Sir Syed Ahmed Khan | Photo Credit: THE HINDU ARCHIVES
Sir Syed Ahmad Khan, an iconic social reformer and founder of the Aligarh Muslim University (AMU), which has completed 100 years, was born on October 17, 1817. That was a long time ago, but his thought process is as relevant today as ever before.
With the new National Education Policy, the role of education in national integration has been rekindled. National integration is a reality today. During colonialism, it was an ideal for Sir Syed. His distinctiveness lay in the way he used education as a tool for national integration. He said in 1883: “It is the... verdict of all the nations and great seers of the world that national progress depends on education and training (of the people). If, therefore, we desire the prosperity and development of our nation, we should strive for a national system of education to educate our people in science and technology.”
‘Sir Syed unfailingly stood for all Indians’
Some scholars on colonial history have criticised some of Sir Syed’s statements on social order and his perceived closeness with the colonial government. However, to draw a generalised conclusion on Sir Syed’s convictions merely through the lens of some quotes without understanding their context would not be a fair way to assess his legacy. A person’s text should be judged in the context of the time in which they lived. The period of Sir Syed’s life was characterised by rapid transition — Mughal rule yielding to British imperialism. We must not underestimate the challenges posed by the new order for someone brought up in the old order. Sir Syed embraced change against all the odds.
When Sir Syed started his project of educational renaissance, he invited all Indians to come together to join hands in the struggle against illiteracy. This arose from his wish to unshackle Hindus and Muslims from medieval thinking towards broad-mindedness, reason and progress. It is critical to understand that while his approach always remained inclusive, he gave special attention to Muslims as Hindus had embarked to the path to scientific education much earlier than Muslims. It is a known fact that the debate on the tension between religion and science had settled earlier among Hindus than Muslims. Sir Syed laid out his vision for Hindu-Muslim unity in a speech in January 1883 where he said, “India is like a bride which has got two beautiful and captivating eyes — Hindus and Muslims. Within the ranks of the Hindus or Muslims themselves, or even between brothers as also between fathers and sons, mothers and daughters, there is dissension. But to make it perennial is a symptom of the decay of the family, the country, and of the nation.”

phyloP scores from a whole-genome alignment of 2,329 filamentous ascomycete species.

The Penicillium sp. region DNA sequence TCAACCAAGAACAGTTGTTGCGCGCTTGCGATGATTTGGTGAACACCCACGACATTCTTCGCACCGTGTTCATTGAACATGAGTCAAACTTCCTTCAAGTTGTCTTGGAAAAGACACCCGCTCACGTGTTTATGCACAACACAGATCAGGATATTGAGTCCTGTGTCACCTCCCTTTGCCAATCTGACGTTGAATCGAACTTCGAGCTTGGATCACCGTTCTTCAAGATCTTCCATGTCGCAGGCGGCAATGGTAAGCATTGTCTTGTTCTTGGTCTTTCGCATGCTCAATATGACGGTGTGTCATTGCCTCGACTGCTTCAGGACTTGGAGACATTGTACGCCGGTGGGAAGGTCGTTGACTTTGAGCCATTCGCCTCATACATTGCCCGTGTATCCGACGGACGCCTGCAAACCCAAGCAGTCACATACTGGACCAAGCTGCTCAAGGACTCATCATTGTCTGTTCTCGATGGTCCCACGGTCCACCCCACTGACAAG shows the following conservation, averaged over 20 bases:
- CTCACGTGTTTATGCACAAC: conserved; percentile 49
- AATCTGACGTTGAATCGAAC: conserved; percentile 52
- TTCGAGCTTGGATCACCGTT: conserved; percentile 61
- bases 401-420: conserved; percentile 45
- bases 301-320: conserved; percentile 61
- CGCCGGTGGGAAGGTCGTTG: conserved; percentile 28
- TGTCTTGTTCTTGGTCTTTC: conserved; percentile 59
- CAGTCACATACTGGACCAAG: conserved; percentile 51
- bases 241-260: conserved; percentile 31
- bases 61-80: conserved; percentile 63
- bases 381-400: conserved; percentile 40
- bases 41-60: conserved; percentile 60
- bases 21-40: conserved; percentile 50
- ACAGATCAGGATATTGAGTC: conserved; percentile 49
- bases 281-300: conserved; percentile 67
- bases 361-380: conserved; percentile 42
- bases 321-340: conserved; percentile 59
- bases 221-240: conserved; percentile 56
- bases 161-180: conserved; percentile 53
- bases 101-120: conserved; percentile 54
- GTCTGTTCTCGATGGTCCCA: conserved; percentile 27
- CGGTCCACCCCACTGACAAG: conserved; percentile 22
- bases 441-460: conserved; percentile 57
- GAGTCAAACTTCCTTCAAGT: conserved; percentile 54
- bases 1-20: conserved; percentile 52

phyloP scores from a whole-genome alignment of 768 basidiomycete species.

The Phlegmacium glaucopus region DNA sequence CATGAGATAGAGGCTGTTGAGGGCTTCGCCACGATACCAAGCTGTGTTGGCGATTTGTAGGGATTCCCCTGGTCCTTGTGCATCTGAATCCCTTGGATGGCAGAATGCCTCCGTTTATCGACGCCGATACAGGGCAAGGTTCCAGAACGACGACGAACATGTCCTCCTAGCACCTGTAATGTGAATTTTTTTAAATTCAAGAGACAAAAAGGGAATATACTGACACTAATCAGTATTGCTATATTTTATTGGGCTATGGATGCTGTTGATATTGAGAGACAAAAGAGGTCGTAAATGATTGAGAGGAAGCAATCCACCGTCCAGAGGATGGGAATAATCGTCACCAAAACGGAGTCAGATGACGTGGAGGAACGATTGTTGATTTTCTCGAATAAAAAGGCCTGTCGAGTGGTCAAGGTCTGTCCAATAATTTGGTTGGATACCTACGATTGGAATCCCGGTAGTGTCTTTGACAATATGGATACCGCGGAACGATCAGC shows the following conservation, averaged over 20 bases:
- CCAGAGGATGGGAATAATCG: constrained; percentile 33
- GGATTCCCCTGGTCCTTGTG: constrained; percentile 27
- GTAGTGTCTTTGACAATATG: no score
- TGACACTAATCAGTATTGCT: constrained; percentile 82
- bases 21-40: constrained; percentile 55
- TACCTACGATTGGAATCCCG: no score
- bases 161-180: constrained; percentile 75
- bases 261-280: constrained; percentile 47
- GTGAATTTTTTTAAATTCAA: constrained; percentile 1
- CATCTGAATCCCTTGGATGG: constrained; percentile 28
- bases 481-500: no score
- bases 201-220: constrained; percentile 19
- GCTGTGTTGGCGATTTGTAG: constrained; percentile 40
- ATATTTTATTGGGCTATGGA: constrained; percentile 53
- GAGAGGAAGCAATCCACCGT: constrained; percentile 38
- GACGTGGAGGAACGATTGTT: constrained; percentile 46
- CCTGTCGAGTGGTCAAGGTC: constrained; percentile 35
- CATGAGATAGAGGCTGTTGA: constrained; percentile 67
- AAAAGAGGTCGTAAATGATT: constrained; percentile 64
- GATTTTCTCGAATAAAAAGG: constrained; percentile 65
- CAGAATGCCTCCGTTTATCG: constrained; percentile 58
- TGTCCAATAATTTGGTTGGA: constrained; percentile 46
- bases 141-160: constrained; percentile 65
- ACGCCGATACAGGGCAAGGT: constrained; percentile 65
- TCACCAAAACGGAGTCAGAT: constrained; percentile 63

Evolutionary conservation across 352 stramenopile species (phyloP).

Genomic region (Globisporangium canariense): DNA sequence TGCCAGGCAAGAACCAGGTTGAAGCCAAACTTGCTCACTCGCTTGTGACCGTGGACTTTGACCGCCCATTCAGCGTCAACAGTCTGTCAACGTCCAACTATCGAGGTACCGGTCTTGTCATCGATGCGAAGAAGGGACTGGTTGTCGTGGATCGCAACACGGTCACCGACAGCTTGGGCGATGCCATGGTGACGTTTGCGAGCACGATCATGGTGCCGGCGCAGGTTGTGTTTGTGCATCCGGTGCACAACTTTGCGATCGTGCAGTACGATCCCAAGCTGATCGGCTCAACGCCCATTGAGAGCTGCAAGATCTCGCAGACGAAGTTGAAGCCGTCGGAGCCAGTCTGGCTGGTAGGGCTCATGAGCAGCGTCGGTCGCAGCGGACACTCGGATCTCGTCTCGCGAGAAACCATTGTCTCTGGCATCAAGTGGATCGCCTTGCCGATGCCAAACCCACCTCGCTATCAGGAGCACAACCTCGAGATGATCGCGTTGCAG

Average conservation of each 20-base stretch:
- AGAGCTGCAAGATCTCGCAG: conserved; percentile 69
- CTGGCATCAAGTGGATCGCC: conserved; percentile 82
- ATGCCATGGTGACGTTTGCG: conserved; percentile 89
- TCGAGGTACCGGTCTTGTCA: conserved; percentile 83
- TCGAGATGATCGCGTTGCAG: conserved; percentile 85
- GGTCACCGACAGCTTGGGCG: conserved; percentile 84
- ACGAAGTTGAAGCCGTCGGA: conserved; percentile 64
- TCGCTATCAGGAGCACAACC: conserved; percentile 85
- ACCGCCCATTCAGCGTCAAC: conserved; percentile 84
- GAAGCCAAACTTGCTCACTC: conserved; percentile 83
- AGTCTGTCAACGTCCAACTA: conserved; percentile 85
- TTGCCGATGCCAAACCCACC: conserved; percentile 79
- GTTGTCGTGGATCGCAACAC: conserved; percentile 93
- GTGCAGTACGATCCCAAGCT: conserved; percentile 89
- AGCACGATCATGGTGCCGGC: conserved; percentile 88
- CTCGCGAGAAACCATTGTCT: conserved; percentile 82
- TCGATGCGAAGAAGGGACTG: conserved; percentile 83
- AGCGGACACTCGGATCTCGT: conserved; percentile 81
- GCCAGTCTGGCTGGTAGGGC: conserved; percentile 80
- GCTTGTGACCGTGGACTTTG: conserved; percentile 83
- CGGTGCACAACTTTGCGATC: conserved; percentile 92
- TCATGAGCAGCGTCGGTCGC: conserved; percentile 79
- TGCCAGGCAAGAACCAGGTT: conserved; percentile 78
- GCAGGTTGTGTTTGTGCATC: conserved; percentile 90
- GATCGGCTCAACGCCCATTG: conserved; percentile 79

The bonhomie between the two communities has always existed since the inception of the Mohammedan Anglo-Oriental (MAO) College, the precursor of AMU. This was not a small task. During colonial rule, a narrative of hatred had been engineered by the British. Sir Syed led by example. During the Bismillah ceremony of his grandson Ross Masood, Sir Syed placed him in the lap of his friend Raja Jai Kishan Das. When Sir Syed established a madarsa in Ghazipur, he elected Raja Dev Narayan Singh as patron of the school. Sanskrit was one of the five languages taught at this school. The managing committee of MAO College comprised 22 members of whom nine were Hindus.
Man who knew tomorrow
Sir Syed laid the foundation of comparative religious studies and revived the spirit of Dara Shikoh’s philosophy — to bring major communities of India together by finding commonalities in their religions and assimilate them as a one mighty stream. This is why AMU established the Dara Shikoh Centre for Interfaith Understanding. Section 5 (2)(b) of the AMU Act empowers the university to promote the study of religions, civilisation and culture of India.
In AMU’s 100 years, it has not only contributed to nation-building but also played a role in India’s quest for building friendly ties with the Muslim world. For this, AMU is recognised as an institution of national importance under the Seventh Schedule of the Constitution. During the course of history, AMU has passed through many challenges but never has it abandoned its inclusive character. Apart from drawing students from 26 other countries, it has students from 31 States and Union Territories and thus represents India’s multi-religious, multi-racial and multi-lingual character. This is why Prime Minister Narendra Modi, during the centenary celebrations of AMU in 2020, called the institution a “mini-India”. Mr. Modi underscored the principles of ‘nation first’ and ‘Sabka Saath, Sabka Vikas, Sabka Vishwas’, while emphasising that Sir Syed established AMU with a rational, progressive and scientific mindset. It is appreciable that the Prime Minister invoked the contribution of a 19th century reformer in the making of 21st century India. This is a testament to the vision of a man who was far ahead of his times.
Tariq Mansoor is Vice-Chancellor, AMU